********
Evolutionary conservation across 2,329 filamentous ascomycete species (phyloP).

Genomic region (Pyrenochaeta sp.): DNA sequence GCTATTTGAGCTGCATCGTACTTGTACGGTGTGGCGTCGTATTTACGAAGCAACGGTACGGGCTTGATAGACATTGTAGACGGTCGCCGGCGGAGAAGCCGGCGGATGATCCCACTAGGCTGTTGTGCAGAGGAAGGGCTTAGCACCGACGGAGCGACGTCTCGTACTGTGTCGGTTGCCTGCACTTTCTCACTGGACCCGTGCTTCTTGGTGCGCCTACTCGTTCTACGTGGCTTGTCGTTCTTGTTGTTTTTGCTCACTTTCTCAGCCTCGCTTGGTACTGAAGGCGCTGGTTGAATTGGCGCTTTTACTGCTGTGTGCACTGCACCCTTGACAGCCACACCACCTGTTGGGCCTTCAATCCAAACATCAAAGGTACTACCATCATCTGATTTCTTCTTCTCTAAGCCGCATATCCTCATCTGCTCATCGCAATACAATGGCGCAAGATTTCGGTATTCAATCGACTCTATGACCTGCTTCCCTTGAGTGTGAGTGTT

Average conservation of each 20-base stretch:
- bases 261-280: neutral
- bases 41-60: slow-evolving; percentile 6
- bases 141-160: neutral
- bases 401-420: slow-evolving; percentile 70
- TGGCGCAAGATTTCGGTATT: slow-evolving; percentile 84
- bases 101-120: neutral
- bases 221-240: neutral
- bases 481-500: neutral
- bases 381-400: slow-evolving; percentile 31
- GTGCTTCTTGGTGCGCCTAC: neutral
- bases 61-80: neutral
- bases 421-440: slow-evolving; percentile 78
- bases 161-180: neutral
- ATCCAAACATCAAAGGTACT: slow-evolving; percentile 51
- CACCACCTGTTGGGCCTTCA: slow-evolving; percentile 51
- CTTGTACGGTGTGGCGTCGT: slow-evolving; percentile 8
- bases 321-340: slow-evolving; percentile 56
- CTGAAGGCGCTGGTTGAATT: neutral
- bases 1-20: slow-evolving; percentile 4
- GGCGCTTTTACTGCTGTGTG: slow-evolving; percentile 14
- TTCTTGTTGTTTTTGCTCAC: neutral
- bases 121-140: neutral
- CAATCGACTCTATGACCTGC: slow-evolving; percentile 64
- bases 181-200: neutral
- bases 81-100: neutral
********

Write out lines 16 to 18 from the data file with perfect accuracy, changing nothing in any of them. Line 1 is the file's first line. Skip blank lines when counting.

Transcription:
- bases 161-180: neutral
- ATCCAAACATCAAAGGTACT: slow-evolving; percentile 51
- CACCACCTGTTGGGCCTTCA: slow-evolving; percentile 51